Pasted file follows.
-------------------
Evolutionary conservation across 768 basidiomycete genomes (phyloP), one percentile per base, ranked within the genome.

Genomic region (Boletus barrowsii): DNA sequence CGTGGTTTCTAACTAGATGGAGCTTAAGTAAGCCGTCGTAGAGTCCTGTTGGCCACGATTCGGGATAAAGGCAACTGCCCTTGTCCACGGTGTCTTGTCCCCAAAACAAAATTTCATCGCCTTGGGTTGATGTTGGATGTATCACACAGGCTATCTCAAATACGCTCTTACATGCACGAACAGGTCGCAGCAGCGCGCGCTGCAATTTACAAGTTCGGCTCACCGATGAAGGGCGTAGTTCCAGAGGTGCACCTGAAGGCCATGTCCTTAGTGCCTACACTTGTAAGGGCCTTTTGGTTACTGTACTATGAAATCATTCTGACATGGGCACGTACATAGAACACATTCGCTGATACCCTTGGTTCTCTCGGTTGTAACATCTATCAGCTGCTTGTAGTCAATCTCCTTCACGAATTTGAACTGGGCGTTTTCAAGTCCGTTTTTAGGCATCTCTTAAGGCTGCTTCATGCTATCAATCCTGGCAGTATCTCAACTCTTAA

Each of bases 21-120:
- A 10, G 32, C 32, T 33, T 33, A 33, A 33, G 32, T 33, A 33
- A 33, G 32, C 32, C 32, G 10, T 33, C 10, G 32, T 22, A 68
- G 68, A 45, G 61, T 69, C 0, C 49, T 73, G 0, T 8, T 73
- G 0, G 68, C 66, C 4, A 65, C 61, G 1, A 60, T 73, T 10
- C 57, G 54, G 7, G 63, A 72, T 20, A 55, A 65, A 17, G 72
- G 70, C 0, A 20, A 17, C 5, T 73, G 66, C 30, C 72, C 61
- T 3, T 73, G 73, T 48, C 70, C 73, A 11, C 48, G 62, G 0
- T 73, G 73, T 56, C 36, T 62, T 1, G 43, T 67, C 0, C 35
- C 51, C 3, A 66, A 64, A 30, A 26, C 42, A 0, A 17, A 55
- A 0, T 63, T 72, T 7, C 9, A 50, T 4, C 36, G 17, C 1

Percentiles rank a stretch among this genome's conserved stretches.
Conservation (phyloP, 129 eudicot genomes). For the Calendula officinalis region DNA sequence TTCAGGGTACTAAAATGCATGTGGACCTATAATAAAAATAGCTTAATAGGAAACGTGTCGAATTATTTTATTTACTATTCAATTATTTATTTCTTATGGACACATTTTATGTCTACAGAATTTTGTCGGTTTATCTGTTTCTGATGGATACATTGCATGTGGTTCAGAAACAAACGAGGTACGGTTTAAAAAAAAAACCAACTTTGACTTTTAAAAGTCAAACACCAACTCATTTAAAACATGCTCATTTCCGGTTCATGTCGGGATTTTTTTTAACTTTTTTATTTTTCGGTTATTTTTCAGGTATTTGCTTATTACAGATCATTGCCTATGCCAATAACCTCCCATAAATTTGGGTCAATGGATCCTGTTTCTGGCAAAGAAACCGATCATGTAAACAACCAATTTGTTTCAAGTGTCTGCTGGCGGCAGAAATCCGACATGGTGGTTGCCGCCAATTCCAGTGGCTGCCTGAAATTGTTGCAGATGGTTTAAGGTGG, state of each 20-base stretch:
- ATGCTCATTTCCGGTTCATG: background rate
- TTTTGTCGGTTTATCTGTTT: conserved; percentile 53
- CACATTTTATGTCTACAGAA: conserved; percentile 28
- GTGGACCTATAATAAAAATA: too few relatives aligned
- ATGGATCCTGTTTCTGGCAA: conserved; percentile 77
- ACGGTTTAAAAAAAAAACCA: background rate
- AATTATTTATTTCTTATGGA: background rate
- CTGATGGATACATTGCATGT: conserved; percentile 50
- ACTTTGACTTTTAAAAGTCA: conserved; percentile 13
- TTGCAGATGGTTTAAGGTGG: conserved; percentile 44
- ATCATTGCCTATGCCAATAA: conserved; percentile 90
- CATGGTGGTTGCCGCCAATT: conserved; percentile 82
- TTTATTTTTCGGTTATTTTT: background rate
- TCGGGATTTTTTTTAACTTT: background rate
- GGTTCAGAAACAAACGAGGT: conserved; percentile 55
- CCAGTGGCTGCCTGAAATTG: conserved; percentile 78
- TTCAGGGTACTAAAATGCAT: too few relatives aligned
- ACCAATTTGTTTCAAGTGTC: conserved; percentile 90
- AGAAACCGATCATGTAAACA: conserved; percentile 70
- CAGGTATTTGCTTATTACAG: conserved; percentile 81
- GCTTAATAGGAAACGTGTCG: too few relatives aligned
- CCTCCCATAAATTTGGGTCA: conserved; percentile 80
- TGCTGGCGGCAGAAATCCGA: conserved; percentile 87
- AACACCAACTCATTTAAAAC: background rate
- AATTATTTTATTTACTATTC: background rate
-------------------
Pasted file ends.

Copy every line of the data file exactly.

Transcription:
Evolutionary conservation across 768 basidiomycete genomes (phyloP), one percentile per base, ranked within the genome.

Genomic region (Boletus barrowsii): DNA sequence CGTGGTTTCTAACTAGATGGAGCTTAAGTAAGCCGTCGTAGAGTCCTGTTGGCCACGATTCGGGATAAAGGCAACTGCCCTTGTCCACGGTGTCTTGTCCCCAAAACAAAATTTCATCGCCTTGGGTTGATGTTGGATGTATCACACAGGCTATCTCAAATACGCTCTTACATGCACGAACAGGTCGCAGCAGCGCGCGCTGCAATTTACAAGTTCGGCTCACCGATGAAGGGCGTAGTTCCAGAGGTGCACCTGAAGGCCATGTCCTTAGTGCCTACACTTGTAAGGGCCTTTTGGTTACTGTACTATGAAATCATTCTGACATGGGCACGTACATAGAACACATTCGCTGATACCCTTGGTTCTCTCGGTTGTAACATCTATCAGCTGCTTGTAGTCAATCTCCTTCACGAATTTGAACTGGGCGTTTTCAAGTCCGTTTTTAGGCATCTCTTAAGGCTGCTTCATGCTATCAATCCTGGCAGTATCTCAACTCTTAA

Each of bases 21-120:
- A 10, G 32, C 32, T 33, T 33, A 33, A 33, G 32, T 33, A 33
- A 33, G 32, C 32, C 32, G 10, T 33, C 10, G 32, T 22, A 68
- G 68, A 45, G 61, T 69, C 0, C 49, T 73, G 0, T 8, T 73
- G 0, G 68, C 66, C 4, A 65, C 61, G 1, A 60, T 73, T 10
- C 57, G 54, G 7, G 63, A 72, T 20, A 55, A 65, A 17, G 72
- G 70, C 0, A 20, A 17, C 5, T 73, G 66, C 30, C 72, C 61
- T 3, T 73, G 73, T 48, C 70, C 73, A 11, C 48, G 62, G 0
- T 73, G 73, T 56, C 36, T 62, T 1, G 43, T 67, C 0, C 35
- C 51, C 3, A 66, A 64, A 30, A 26, C 42, A 0, A 17, A 55
- A 0, T 63, T 72, T 7, C 9, A 50, T 4, C 36, G 17, C 1

Percentiles rank a stretch among this genome's conserved stretches.
Conservation (phyloP, 129 eudicot genomes). For the Calendula officinalis region DNA sequence TTCAGGGTACTAAAATGCATGTGGACCTATAATAAAAATAGCTTAATAGGAAACGTGTCGAATTATTTTATTTACTATTCAATTATTTATTTCTTATGGACACATTTTATGTCTACAGAATTTTGTCGGTTTATCTGTTTCTGATGGATACATTGCATGTGGTTCAGAAACAAACGAGGTACGGTTTAAAAAAAAAACCAACTTTGACTTTTAAAAGTCAAACACCAACTCATTTAAAACATGCTCATTTCCGGTTCATGTCGGGATTTTTTTTAACTTTTTTATTTTTCGGTTATTTTTCAGGTATTTGCTTATTACAGATCATTGCCTATGCCAATAACCTCCCATAAATTTGGGTCAATGGATCCTGTTTCTGGCAAAGAAACCGATCATGTAAACAACCAATTTGTTTCAAGTGTCTGCTGGCGGCAGAAATCCGACATGGTGGTTGCCGCCAATTCCAGTGGCTGCCTGAAATTGTTGCAGATGGTTTAAGGTGG, state of each 20-base stretch:
- ATGCTCATTTCCGGTTCATG: background rate
- TTTTGTCGGTTTATCTGTTT: conserved; percentile 53
- CACATTTTATGTCTACAGAA: conserved; percentile 28
- GTGGACCTATAATAAAAATA: too few relatives aligned
- ATGGATCCTGTTTCTGGCAA: conserved; percentile 77
- ACGGTTTAAAAAAAAAACCA: background rate
- AATTATTTATTTCTTATGGA: background rate
- CTGATGGATACATTGCATGT: conserved; percentile 50
- ACTTTGACTTTTAAAAGTCA: conserved; percentile 13
- TTGCAGATGGTTTAAGGTGG: conserved; percentile 44
- ATCATTGCCTATGCCAATAA: conserved; percentile 90
- CATGGTGGTTGCCGCCAATT: conserved; percentile 82
- TTTATTTTTCGGTTATTTTT: background rate
- TCGGGATTTTTTTTAACTTT: background rate
- GGTTCAGAAACAAACGAGGT: conserved; percentile 55
- CCAGTGGCTGCCTGAAATTG: conserved; percentile 78
- TTCAGGGTACTAAAATGCAT: too few relatives aligned
- ACCAATTTGTTTCAAGTGTC: conserved; percentile 90
- AGAAACCGATCATGTAAACA: conserved; percentile 70
- CAGGTATTTGCTTATTACAG: conserved; percentile 81
- GCTTAATAGGAAACGTGTCG: too few relatives aligned
- CCTCCCATAAATTTGGGTCA: conserved; percentile 80
- TGCTGGCGGCAGAAATCCGA: conserved; percentile 87
- AACACCAACTCATTTAAAAC: background rate
- AATTATTTTATTTACTATTC: background rate